I have 7 and 1/2 work days spent with patients and colleagues. The hour there and back commuting is spent as 'me' time in addition to my hour lunch break (there for 8 and 1/2 hours in total) and time between ~6:30-11pm is mainly 'my time' too. So roughly, I have a near 1:1 ratio between time with people and myself which I find works fairly well. When I get home at times it would be nice to rant about my day a bit just to wind down a bit; but as I live on my own when I'm working, it's not too bad or the end of the world.

    Basically, get as much time alone as you can.

  4. #4
    INFP - The Idealists

    I'm a counsellor and work 1-1 with clients everyday. I'm lucky in that I schedule my appointments myself though, so I usually see no more than 4 clients a day (works out to about 5 hours of client work). As an INFJ and a very withdrawn 5, I've had to come up with a lot of strategies in the last couple of years. I do a lot of mindfulness meditation practice, because I find if I can keep myself in the moment even when I'm feeling stressed and ready to go home, i can push myself through.

    If you can space out the people you're working with, that's always helpful. I know some of my co-workers make sure to always leave at least 1/2 hour between their clients and create little rituals for themselves to stay grounded - things like saying a little prayer; lighting and blowing out a candle; listening to a specific song.

    I also have pretty much cleared my weeknight schedule. After a day of being around people, I need my evenings to do my own thing. Out of everything I do, the mindfulness has had the most effect, but it also took at least 6 months of steady practice to really start noticing the big changes in my energy and spending time with people.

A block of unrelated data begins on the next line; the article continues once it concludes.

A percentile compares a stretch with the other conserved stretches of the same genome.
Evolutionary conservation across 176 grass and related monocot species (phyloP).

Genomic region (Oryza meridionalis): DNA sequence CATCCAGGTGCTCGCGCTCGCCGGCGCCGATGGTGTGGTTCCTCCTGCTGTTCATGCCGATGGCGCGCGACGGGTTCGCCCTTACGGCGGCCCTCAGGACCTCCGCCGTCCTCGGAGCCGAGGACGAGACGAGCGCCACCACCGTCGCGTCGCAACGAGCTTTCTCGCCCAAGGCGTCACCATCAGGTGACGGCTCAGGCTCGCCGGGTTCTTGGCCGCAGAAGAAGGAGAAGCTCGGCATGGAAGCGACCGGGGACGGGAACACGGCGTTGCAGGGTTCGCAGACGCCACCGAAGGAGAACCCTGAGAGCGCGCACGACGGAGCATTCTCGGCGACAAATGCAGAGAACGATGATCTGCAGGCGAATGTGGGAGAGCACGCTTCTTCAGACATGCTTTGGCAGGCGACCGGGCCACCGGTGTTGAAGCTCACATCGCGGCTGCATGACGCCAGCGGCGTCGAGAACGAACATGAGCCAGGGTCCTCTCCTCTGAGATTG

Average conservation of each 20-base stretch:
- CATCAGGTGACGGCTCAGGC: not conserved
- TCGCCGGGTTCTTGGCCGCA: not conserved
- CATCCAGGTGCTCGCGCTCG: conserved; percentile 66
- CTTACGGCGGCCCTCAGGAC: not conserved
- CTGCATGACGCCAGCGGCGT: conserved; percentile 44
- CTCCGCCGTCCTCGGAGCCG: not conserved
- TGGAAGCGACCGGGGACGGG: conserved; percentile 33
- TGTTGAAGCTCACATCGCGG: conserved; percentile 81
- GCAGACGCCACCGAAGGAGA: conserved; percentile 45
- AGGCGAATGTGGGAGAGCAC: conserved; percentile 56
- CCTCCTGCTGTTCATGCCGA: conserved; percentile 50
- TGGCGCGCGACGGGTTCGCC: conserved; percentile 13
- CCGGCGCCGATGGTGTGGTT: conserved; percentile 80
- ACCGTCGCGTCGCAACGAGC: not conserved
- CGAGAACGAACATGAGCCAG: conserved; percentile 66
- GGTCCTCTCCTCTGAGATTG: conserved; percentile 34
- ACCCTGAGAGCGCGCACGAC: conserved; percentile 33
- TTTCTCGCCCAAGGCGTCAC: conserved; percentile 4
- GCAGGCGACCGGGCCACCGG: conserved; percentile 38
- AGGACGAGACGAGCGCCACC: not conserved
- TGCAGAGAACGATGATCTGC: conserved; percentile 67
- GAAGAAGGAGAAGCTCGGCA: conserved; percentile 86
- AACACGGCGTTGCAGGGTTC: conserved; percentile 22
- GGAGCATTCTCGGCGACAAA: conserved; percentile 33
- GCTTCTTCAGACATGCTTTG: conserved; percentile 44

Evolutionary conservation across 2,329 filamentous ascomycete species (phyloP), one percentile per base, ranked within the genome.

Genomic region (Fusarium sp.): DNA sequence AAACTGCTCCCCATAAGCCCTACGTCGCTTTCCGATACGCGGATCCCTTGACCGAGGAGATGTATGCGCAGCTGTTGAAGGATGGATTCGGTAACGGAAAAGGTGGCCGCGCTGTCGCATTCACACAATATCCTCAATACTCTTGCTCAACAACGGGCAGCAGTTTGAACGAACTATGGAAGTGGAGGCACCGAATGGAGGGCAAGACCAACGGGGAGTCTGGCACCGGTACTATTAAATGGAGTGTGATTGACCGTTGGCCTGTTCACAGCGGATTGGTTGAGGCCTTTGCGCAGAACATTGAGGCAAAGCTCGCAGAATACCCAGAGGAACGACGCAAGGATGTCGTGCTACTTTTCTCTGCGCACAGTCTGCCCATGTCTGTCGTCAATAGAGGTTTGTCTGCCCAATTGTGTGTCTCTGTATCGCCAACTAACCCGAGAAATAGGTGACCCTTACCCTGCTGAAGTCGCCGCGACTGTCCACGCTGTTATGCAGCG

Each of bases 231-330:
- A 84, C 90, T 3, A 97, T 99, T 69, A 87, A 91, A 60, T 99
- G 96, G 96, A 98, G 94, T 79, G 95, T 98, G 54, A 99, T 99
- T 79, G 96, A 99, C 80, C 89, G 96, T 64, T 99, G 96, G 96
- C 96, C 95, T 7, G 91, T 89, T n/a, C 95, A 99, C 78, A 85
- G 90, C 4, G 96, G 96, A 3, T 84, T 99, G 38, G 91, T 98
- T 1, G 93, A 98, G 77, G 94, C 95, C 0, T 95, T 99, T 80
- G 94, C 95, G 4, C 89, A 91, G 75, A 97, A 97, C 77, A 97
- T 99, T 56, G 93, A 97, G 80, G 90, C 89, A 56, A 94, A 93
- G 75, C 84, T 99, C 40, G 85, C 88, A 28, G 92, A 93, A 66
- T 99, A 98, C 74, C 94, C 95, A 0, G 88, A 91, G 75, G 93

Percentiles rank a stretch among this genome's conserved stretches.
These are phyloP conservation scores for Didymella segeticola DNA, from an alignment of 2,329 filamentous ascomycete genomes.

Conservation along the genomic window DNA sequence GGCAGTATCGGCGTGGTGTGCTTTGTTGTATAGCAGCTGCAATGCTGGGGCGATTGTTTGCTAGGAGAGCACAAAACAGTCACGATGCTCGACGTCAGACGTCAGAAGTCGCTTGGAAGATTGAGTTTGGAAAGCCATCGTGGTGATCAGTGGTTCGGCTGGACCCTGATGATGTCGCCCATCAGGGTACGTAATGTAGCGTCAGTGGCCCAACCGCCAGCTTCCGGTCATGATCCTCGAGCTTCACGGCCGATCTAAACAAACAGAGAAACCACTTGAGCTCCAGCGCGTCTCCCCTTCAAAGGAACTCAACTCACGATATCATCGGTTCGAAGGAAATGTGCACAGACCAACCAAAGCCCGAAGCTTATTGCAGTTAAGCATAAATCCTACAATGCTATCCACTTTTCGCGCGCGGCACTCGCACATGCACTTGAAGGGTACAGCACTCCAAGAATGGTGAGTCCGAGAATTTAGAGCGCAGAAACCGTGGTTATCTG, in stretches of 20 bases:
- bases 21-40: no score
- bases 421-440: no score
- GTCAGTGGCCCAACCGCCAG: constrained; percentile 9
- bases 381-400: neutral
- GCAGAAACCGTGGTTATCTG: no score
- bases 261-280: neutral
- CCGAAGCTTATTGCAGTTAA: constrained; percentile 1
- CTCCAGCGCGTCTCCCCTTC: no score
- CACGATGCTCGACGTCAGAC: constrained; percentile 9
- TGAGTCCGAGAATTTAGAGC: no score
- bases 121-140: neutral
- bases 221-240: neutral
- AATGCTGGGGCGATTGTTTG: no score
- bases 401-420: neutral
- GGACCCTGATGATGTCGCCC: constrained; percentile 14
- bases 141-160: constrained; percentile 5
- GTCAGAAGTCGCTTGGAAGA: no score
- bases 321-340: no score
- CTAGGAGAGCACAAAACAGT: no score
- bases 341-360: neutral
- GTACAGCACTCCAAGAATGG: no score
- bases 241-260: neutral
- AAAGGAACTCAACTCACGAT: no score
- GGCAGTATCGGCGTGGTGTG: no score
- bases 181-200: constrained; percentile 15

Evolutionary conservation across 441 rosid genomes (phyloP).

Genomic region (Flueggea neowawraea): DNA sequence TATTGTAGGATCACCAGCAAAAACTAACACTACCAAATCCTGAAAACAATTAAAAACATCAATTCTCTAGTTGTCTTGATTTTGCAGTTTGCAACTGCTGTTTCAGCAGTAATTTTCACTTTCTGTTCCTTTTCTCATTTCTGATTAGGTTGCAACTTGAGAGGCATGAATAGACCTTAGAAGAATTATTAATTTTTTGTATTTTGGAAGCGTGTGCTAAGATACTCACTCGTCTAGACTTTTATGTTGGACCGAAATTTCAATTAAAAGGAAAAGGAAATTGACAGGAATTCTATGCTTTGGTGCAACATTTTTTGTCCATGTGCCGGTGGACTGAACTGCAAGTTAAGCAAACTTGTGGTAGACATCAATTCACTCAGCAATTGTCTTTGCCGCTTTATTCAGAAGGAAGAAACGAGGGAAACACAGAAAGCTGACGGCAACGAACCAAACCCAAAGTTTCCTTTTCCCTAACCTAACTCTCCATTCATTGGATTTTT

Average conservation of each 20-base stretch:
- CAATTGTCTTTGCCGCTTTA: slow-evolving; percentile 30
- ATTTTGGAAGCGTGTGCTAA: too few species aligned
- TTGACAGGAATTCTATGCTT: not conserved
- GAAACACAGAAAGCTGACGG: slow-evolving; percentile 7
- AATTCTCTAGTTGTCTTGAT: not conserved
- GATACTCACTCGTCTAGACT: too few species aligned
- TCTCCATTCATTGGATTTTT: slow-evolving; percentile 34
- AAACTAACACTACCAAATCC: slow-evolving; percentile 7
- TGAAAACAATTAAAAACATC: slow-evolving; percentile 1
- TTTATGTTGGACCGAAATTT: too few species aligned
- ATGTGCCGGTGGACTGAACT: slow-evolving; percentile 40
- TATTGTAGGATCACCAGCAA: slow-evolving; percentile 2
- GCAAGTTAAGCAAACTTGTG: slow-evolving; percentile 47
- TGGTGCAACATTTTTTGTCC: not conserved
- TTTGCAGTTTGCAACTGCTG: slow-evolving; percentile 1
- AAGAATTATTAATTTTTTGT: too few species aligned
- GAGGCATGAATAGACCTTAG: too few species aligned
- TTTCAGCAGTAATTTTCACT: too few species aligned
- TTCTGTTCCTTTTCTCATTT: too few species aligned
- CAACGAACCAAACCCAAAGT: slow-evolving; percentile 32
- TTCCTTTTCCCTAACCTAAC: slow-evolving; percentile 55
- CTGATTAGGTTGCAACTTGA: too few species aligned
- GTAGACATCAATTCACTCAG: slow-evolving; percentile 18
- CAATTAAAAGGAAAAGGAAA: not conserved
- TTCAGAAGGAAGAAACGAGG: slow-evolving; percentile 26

Naqsh, natamalie, lovelighting and 1 others thanked this post.

  5. #5
    Unknown Personality

    Everyone else has made pretty good suggestions. For myself, I've found that being with people is kind of like exercise: you do get better at it the more you work at it. I can't change my nature, so I'll always find people draining after a while and I'll always need alone time to recharge, but I can do an 8 hour day, sometimes more, if I take time for myself in between.

    The real killer is group vacations. "Group vacations": oxymoron?
    Hastings, Nox, leoni and 4 others thanked this post.

  6. #6
    INTJ - The Scientists

    It is very important to make time to be alone. My boss is a doctor, and he is very introverted. You can tell when he's getting tired of people or hasn't had enough time alone, because he gets very moody and fusses over little things. Whenever there's a space of time between patients and when it's his lunch break, he goes into his office and closes the door. Other people think his behavior is strange, but I totally understand.